WATCH | 'Every school, clinic and hospital in SA should have a borehole' says Gift of the Givers
Imtiaz Sooliman says 'simple strategy and team work is what we need during this water crisis'.
It's not the first time Gift of the givers Founder and chairperson Imtiaz Sooliman has suggested preventative measures for SA's water crisis.
The humanitarian relief organisation is assisting Nelson Mandela Bay and Kouga municipality with a water crisis that has left thousands of Eastern Cape residents with dry taps as dam levels reach an all-time low.
Gift of the Givers said the Mandela Bay Business Chamber, NMB Development Agency, NMB municipality, corporate companies, SAPS, private engineers, hydrologists and drillers were working in partnership to help the city and distressed community.
"The first step was to have a discussion to see how we can fix the problem. We are all on the same page because without team work, nothing will get done," Sooliman said.
"SA is a water deprived country, we don't have enough water resources. We should have learnt that a long time ago.
"Water and health are inseparable. Every school, hospital and clinic should have a borehole as a preventative measure."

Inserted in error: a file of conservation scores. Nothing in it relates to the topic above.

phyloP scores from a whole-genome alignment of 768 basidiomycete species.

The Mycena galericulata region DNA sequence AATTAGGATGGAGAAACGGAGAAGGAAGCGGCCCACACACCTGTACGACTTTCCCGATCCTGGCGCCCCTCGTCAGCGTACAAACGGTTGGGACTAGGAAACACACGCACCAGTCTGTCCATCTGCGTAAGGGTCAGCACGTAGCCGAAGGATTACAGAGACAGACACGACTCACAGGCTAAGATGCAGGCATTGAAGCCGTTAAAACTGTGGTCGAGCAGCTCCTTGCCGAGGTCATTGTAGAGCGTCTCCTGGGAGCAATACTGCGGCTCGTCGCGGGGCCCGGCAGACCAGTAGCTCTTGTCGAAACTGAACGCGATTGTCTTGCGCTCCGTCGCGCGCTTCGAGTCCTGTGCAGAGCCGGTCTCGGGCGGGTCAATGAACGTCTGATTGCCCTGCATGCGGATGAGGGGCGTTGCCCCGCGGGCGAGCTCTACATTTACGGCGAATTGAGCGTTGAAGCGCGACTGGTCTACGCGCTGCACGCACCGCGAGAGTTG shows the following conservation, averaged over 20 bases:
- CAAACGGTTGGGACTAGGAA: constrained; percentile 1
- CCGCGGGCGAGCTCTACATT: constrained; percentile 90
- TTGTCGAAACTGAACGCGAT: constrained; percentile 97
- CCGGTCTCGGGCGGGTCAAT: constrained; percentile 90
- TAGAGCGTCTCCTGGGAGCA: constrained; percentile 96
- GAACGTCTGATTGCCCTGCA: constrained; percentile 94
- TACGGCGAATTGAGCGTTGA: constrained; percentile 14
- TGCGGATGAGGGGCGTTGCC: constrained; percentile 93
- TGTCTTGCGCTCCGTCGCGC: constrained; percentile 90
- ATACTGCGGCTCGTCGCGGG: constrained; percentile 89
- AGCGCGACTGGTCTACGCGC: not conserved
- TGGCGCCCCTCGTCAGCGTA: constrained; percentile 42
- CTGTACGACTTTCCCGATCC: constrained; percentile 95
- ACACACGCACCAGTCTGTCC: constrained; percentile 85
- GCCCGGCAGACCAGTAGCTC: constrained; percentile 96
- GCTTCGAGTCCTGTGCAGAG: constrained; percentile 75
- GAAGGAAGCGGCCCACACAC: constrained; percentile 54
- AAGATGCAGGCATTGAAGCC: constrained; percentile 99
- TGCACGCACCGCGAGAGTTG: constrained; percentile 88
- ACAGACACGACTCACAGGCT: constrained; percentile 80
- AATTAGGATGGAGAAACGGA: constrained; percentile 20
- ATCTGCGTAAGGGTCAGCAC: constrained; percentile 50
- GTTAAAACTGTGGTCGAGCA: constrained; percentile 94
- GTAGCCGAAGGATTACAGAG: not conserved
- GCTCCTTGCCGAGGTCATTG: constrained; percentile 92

After discussions and investigations into the Nelson Mandela Bay and Kouga water crisis, they will use simple strategies to assist where they can.
The strategies include opening up existing boreholes and new boreholes being drilled.
Gift of the Givers has started drilling the first of 10 boreholes at Alpha Primary School "with a view to progressing to thirty boreholes".
"In addition, Gift of the Givers will sponsor JoJo tanks (supported by the business chamber and donors in general), provide two 34,000l water tankers provided by Coke and will look into drilling boreholes at the Elizabeth Donkin psychiatric facility, other hospitals and schools. Additional interventions will be considered dependent on resources. A special gratitude to Sunfoil Oil that has contributed R5m towards the drilling of boreholes. The support of corporates will be welcomed for this emergency situation.
"The population is expanding, but the water levels are not expanding as fast as the population because we are not building any bigger dams. Some dams are expanding, but it's taking too long.
"In a crisis like this it is good that people have their own boreholes, not only for themselves, but to share."
Refering to the water infrastructure destroyed in the KwaZulu-Natal floods, Sooliman said: "People opened up their boreholes and opened up their hearts to anyone in the area to come and take water."
"So to have a backup source of a borehole if you can afford it is good.
"Government should look at putting in boreholes throughout the country as a backup system"
Dam walls should be extended where possible and more dams built in catchment areas. Water shedding should be avoided because when the water doesn't run pipes crack and systems collapse and it's more expensive to fix and more water is lost.
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